Melinda was a contrarian: she even became a tomboy just to prove the midwife wrong.
She was an anti-Earth activist, campaigning against her parents’ environmental research. Her slogan was “Green thumb; grass knuckles.”
They told her punching the ground didn’t actually hurt Mother Nature, which made her hit it harder.
This story is based on a title suggested by @KingKool.
One day Bruce Wayne brought Dick Grayson to the Gotham City Zoo.
While they were there, they got caught up in, and foiled, a mobster’s nefarious mammal-smuggling scheme.
“This city is full of animals,” said Batman.
It was that kind of writing that threatened to kill the comic book industry.
This story is based on a title suggested by @Wear_Wolf.
“Pick a pig,” said the farmer. “Oh, Pig 3’s half price.”
Suzanna surveyed the oinking, grunting shapes wallowing in the sty. “Are you sure they’re all actually pigs?”
“‘Course I’m sure. I ain’t no swindler!”
“I only ask,” said Suzanna, “because Pig 3 looks like a stump with a tape recorder.”
This story is based on a title suggested by Michelle Sevenhuysen via Facebook.
Jonathan had a special relationship with his shirt buttons.
You see, Jonathan was corpulent, rotund. He relied on his buttons to keep his portliness in check.
But Jonathan never said “Please” or “Thank you” to his buttons, and they got fed up.
So during an important meeting, they ran away.
This story is based on a title suggested by @kinogami.
An ostrich, a penguin, and a barn swallow walk into a bar.
The ostrich and the penguin seem uncomfortable. “Are birds like us allowed here?” they ask nervously.
“Follow my lead,” says the barn swallow. “No one will bother you as long as you sit at the bar ‘n’ swallow.”
This story is based on a prompt suggested by @Matt_LRR.
FiftyWordStories.com is holding a Valentine’s Day contest. Here’s the scoop: send in your Valentine’s Day-themed fifty-word story, based on the prompt given below, and you could win a copy of the Fifty-Word Stories: Volume One ebook!
The rules are as follows:
- Your story must be composed of exactly fifty words, not including the title.
- Your story must have a Valentine’s Day theme.
- Your story must include the phrase “always and forever”.
Stories will be judged on their overall quality and creativity, and on how well they use the provided prompts. Make every word count, and think unconventionally: I want to smile, sigh, laugh, or have some other kind of emotional reaction.
The three best stories, as judged by myself, will be posted to the site on February 14, 2011, and the writer of the best story will receive the Fifty-Word Stories: Volume One ebook bundle (containing all three available file formats) via email.
Send your entries to email@example.com, with “Valentine’s Day Contest” in the subject area. Include the story, a title, and a brief biography (one or two sentences) in the body of your email. Limit three entered stories per person. Entries close on February 11, 2011, at 11:59 PM Pacific time.
If you don’t have a lot of spending money lying around, this could be your chance to get your (electronic) hands on over five thousand words of microfiction. So get writing!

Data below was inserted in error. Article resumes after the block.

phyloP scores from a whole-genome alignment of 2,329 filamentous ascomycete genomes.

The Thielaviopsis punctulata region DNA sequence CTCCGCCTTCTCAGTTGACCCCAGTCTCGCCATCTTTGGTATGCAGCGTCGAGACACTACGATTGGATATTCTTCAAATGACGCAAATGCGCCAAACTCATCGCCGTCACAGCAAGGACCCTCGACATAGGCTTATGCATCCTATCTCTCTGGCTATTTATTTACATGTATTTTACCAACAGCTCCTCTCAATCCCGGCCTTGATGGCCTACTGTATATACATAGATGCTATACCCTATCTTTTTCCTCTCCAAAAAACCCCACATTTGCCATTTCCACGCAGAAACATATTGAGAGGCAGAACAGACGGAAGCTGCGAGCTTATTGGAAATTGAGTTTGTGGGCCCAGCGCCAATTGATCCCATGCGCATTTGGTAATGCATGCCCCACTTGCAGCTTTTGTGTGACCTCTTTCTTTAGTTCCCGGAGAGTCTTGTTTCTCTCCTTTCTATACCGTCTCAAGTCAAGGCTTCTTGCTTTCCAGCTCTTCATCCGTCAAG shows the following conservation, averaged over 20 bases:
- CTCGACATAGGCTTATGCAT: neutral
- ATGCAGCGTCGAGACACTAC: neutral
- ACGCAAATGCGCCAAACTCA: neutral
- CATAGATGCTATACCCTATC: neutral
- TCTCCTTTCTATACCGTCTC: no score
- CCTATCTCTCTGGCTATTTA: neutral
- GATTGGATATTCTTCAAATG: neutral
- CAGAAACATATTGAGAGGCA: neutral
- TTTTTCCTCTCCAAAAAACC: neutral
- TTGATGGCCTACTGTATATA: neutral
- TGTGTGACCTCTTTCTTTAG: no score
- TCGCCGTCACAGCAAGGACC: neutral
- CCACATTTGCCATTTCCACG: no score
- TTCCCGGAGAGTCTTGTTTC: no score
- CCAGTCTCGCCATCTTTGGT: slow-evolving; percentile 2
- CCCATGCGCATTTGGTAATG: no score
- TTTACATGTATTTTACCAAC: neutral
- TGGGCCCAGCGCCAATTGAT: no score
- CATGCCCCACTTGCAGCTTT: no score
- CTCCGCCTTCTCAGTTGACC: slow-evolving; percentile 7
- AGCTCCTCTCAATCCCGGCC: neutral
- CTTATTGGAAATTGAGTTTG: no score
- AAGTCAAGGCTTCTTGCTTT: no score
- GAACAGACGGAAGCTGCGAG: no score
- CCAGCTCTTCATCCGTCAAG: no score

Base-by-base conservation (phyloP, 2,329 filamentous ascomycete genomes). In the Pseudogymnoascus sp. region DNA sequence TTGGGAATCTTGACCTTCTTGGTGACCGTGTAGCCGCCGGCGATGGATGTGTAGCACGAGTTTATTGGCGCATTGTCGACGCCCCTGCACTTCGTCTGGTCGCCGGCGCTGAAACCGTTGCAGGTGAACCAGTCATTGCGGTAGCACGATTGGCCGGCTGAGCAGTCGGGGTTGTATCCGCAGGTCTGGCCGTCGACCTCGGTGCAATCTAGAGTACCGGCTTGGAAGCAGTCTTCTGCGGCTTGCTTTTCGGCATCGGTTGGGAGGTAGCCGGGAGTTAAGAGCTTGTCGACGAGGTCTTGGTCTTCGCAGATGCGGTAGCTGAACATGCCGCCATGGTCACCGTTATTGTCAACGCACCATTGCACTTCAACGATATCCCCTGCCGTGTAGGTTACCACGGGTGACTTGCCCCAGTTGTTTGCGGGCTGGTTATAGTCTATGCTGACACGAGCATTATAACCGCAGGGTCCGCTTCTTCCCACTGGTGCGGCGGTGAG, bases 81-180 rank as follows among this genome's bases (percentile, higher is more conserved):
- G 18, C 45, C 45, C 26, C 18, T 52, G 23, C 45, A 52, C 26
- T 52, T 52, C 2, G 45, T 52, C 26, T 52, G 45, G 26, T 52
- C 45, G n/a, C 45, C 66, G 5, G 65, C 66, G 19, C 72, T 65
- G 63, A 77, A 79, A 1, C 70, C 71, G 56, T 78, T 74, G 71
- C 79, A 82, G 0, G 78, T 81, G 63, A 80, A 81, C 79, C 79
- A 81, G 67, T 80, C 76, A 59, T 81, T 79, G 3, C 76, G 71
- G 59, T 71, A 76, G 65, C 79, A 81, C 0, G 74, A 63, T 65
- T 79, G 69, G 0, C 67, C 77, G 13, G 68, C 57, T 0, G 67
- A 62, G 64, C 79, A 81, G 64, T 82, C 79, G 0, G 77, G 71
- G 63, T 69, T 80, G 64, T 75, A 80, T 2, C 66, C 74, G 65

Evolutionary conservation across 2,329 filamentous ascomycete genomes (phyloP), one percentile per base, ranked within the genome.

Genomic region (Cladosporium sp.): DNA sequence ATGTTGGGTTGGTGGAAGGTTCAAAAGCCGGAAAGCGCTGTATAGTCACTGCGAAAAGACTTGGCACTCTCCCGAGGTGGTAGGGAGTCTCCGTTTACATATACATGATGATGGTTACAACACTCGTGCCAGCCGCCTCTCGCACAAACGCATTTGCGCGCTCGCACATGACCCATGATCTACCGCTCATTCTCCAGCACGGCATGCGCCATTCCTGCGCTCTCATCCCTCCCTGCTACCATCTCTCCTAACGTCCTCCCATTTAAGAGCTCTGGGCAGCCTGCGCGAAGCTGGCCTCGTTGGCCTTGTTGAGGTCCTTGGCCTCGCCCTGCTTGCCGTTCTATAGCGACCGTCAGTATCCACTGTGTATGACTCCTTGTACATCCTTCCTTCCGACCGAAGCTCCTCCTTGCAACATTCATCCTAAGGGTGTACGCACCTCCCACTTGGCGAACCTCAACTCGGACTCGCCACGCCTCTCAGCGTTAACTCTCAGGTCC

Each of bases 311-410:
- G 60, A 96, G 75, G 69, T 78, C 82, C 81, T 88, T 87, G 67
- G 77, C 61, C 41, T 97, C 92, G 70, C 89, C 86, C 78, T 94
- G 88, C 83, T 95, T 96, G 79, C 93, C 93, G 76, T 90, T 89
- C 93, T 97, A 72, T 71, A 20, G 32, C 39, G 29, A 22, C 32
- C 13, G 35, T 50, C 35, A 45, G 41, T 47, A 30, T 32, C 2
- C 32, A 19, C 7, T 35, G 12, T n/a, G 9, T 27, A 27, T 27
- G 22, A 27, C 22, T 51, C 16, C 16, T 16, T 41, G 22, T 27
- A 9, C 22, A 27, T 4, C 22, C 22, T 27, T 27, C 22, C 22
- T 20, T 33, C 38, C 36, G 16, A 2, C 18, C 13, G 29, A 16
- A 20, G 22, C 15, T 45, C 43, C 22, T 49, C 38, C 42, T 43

The residents of what was colloquially known as the 9th Ave. Bawdy House were sad souls. They had abrasive personalities, they ate their fingernails, and they performed their “Yes, pleases” and “No, thank yous” with their mouths and their hands, but never their eyes.
They were rescued, but never saved.
This story was based on a request for prompts in the form of three adjectives beginning with the letters A, B, and C. The adjectives abrasive, bawdy, and colloquial, were provided by @LorGraham.
“It’s barbaric!” she shrilled, her artificially smoothened, partially atrophied face stiff with a show of haughty dismay. “The thought of consuming such a creature!”
The manager watched the woman wobble out on four-inch heels.
“The octopus offended her,” he whispered to the chef. “With her looks, it must’ve seemed cannibalistic.”
This story was based on a request for prompts in the form of three adjectives beginning with the letters A, B, and C. The adjectives atrophied, barbaric, and cannibalistic, were provided by @keab42.
On Friday nights the walruses fight
They stab and tear and grimace
With merciless glee they redden the sea
The wounds they inflict are grievous
Alliances crumble, allegiances tumble
For walruses love to betray
Their blubbery bellies wriggle like jelly
With laughter, blood-lust, and dismay
On Fridays the walruses play
This story was based on a prompt from @Ad134, who responded to a call for two verbs and an adjective with laugh, betray, and blubbery. (I took a bit of liberty with “laugh,” though.)
Priscilla the porcupine kept a tidy house. She dusted regularly and opened the windows so she could smell the lavender in the garden.
Hers was an idyllic home.
On Tuesdays she flew a flag and shot at the tax man. The one thing Priscilla loved more than tidiness was freedom.
Normally I try to take prompts from different people, but when @MisterFiendZero gave me this prompt, along with the previous one, I knew I had to go with both.